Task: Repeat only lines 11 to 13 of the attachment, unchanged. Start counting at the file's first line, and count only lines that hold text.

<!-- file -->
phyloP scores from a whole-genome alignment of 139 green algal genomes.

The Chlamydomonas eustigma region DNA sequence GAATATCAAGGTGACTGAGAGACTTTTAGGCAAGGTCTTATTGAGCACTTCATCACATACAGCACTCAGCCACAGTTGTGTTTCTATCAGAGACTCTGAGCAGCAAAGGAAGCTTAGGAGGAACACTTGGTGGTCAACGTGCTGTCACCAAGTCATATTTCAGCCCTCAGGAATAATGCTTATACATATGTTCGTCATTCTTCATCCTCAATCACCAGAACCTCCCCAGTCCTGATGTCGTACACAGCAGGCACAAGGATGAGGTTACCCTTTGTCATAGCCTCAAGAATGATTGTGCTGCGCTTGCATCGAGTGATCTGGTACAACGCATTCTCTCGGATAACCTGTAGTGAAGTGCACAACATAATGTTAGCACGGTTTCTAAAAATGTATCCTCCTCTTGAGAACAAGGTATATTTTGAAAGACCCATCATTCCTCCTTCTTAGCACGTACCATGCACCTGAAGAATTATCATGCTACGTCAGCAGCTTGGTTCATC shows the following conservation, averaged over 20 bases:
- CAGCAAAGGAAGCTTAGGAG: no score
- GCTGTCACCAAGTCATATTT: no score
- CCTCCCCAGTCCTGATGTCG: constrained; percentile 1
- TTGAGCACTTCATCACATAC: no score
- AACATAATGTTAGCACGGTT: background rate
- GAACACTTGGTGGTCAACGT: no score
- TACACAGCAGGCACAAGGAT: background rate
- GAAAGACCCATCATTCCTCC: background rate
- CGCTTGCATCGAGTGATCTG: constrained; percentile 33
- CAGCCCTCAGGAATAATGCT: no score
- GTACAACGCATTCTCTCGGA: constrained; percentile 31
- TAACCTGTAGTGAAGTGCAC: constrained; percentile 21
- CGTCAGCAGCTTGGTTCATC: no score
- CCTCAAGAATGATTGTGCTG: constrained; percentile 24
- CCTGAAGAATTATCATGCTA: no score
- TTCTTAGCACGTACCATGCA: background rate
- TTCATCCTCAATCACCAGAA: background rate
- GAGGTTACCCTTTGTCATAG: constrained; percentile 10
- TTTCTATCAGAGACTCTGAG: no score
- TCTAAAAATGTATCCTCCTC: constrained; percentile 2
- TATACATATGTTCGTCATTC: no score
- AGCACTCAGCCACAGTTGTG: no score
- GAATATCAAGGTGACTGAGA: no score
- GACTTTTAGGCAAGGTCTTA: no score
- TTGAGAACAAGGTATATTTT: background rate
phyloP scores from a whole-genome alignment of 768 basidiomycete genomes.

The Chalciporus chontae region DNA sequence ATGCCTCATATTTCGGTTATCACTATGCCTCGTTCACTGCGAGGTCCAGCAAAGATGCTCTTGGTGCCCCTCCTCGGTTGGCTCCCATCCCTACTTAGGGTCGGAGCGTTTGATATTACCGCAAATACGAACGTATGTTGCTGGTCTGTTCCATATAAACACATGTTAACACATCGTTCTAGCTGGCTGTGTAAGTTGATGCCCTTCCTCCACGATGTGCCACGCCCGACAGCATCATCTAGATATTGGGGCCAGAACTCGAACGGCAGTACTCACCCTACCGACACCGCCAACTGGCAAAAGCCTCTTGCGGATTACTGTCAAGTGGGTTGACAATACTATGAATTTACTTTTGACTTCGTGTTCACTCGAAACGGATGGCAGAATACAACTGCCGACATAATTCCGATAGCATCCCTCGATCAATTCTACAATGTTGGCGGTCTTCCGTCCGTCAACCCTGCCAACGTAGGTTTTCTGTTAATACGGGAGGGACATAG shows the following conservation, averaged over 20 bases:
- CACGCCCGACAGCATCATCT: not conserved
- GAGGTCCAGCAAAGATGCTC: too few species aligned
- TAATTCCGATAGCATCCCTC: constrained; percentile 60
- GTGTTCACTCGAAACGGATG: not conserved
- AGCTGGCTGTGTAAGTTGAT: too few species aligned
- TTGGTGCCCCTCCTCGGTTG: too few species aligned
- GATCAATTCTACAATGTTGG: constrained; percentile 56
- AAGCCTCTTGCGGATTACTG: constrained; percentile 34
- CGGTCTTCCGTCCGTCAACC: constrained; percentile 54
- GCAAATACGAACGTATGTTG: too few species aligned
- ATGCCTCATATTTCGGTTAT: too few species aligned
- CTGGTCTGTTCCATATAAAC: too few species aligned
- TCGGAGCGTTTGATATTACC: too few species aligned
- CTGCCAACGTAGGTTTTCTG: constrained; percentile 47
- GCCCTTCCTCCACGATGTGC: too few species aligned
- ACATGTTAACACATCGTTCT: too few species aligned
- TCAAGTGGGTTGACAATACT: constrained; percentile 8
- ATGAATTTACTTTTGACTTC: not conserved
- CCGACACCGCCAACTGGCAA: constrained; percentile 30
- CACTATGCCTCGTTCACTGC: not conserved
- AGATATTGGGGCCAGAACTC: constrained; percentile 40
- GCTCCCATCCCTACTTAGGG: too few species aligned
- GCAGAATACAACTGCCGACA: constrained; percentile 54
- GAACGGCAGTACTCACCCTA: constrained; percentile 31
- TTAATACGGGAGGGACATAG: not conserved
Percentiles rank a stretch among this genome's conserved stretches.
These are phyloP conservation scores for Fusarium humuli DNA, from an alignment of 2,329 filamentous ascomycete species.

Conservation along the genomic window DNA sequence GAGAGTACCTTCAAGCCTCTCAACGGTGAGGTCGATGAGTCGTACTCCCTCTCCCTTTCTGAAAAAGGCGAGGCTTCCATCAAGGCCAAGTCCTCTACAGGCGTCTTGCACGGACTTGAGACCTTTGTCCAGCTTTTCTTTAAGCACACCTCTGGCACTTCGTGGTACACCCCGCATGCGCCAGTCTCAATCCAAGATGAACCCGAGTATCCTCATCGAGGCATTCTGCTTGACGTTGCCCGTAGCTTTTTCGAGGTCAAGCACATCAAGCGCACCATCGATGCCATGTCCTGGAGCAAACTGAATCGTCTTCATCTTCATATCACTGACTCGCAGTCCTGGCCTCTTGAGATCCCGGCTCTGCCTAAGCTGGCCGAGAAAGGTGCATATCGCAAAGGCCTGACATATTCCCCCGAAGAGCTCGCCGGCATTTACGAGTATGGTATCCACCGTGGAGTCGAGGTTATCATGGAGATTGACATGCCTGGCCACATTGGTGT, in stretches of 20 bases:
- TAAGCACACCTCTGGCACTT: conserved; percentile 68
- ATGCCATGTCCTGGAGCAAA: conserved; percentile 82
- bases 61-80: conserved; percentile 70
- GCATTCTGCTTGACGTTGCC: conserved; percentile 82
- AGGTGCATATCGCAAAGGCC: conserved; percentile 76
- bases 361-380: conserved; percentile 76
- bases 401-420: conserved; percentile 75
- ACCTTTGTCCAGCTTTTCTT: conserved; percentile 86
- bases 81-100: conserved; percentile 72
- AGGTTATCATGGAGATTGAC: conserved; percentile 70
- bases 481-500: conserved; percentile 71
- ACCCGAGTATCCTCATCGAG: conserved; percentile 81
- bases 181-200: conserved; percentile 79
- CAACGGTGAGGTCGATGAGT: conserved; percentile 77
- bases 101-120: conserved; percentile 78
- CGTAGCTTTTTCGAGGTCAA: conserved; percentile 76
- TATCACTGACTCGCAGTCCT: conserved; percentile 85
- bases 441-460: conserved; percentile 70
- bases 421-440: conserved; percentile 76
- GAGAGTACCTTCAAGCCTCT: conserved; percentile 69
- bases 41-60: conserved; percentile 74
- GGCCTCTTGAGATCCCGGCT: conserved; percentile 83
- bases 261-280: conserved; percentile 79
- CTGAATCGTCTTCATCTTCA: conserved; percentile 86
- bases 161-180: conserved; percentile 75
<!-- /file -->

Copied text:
- CGCTTGCATCGAGTGATCTG: constrained; percentile 33
- CAGCCCTCAGGAATAATGCT: no score
- GTACAACGCATTCTCTCGGA: constrained; percentile 31